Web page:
The American notion of libertarianism, that the individual is not obligated at all to their family and society, or that society should not enforce certain behavior standards, but everyone should pursue their own individual self-interest, is highly alien throughout much of the world. (I don’t think it’s even that common in Europe.) Americans tend to see people as individuals, personally responsible for their own actions, whereas Muslims tend to think the state should enforce certain standards of behavior.

This leads to different thoughts about sin, or at least certain kinds of sin. For example, in the case of sexual assault/rape, Westerners generally believe that men are morally obligated to control their impulses toward women, no matter what those women are wearing. There are exceptions, but in general, women expect to walk around wearing bikinis in Western society without being randomly raped, and if you raped some random ladies on the beach just “because they were wearing bikinis,” you’d get in big trouble. We (sort of) acknowledge that men find women in bikinis attractive and that they might even want to have sex with them, but we still place the onus of controlling their behavior on the men.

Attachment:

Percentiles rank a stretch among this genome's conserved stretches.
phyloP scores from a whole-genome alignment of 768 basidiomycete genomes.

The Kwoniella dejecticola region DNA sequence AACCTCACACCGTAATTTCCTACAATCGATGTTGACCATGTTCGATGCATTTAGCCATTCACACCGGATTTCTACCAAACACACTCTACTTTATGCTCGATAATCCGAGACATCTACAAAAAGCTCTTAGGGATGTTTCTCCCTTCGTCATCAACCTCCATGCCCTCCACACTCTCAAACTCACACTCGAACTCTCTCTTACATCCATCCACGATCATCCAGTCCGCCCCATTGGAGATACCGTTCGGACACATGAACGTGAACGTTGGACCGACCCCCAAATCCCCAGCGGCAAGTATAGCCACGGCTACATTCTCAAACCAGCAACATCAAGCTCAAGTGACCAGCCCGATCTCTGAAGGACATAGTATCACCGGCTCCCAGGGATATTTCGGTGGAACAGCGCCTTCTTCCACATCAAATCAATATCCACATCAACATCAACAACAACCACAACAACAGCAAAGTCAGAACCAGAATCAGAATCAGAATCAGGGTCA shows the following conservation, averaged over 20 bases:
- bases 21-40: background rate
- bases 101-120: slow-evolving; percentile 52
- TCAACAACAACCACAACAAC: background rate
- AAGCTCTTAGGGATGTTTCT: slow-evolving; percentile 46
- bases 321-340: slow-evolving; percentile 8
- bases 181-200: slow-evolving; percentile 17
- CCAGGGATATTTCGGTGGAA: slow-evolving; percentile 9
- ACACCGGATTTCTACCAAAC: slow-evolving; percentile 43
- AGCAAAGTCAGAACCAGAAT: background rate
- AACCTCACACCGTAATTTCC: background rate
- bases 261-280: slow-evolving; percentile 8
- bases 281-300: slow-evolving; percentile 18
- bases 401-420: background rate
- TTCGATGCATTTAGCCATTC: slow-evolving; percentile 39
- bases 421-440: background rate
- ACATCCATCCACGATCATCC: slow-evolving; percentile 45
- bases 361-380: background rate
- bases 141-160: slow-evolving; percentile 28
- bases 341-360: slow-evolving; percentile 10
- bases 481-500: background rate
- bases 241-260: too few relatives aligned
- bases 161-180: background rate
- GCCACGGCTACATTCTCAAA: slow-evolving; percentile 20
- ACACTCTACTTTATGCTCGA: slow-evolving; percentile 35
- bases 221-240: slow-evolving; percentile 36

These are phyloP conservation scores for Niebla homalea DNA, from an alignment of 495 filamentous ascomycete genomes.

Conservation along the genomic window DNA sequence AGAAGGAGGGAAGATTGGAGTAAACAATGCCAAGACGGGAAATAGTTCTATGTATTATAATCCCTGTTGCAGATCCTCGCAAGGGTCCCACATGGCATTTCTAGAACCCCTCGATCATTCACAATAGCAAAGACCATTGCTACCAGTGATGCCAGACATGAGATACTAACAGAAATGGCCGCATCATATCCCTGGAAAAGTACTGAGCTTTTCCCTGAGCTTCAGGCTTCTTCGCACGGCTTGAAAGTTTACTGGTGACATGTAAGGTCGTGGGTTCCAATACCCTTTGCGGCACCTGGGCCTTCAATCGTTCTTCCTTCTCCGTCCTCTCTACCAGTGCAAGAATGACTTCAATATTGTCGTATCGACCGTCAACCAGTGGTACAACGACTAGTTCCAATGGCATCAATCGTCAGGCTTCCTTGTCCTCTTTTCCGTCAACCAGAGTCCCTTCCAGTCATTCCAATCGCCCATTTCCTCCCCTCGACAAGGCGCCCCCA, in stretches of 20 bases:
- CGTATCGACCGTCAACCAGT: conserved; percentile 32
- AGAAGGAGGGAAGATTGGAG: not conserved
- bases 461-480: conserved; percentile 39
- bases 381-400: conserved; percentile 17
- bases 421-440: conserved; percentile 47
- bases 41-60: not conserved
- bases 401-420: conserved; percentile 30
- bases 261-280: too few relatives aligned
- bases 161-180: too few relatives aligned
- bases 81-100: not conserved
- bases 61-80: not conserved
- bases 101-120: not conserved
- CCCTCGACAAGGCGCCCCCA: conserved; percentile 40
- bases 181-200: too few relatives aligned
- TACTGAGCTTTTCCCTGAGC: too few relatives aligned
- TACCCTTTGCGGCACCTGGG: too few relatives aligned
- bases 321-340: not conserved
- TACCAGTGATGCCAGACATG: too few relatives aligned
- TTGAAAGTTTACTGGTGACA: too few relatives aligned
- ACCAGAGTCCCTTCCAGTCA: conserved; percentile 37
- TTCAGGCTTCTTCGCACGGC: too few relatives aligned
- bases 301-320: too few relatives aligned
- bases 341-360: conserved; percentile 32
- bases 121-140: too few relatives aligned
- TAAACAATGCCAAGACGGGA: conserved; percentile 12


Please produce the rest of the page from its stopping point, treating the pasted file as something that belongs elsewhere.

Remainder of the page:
By contrast, Muslims tend to place the onus for preventing rape on the women. Logically, if women are doing something they know arouses men, then they shouldn’t do it if they don’t don’t want the men to be aroused; don’t display what you aren’t selling. The responsibility isn’t on the men to control their behavior, but on the women to not attract male attention. This is why you will find more burkas than bikinis in Afghanistan, and virtually no burkas anywhere outside of the Muslim world.

If you don’t believe me, here are some articles:

Dutch Woman jailed in Qatar after Reporting Rape, Convicted of “Illicit Sex”

According to Brian Lokollo, a lawyer who was hired by the woman’s family, Laura was at a hotel bar having drinks with a friend in the Qatari capital, but then had a drink that made her feel “very unwell.”
She reportedly woke up in an unfamiliar location and realized “to her great horror” that she had been raped after her drink was spiked, Lokollo said.
When she reported the rape to the police, she herself was imprisoned. …
No mention was made of the rape accusation during proceedings. Neither defendant was present in court, in what was the third hearing in the case. …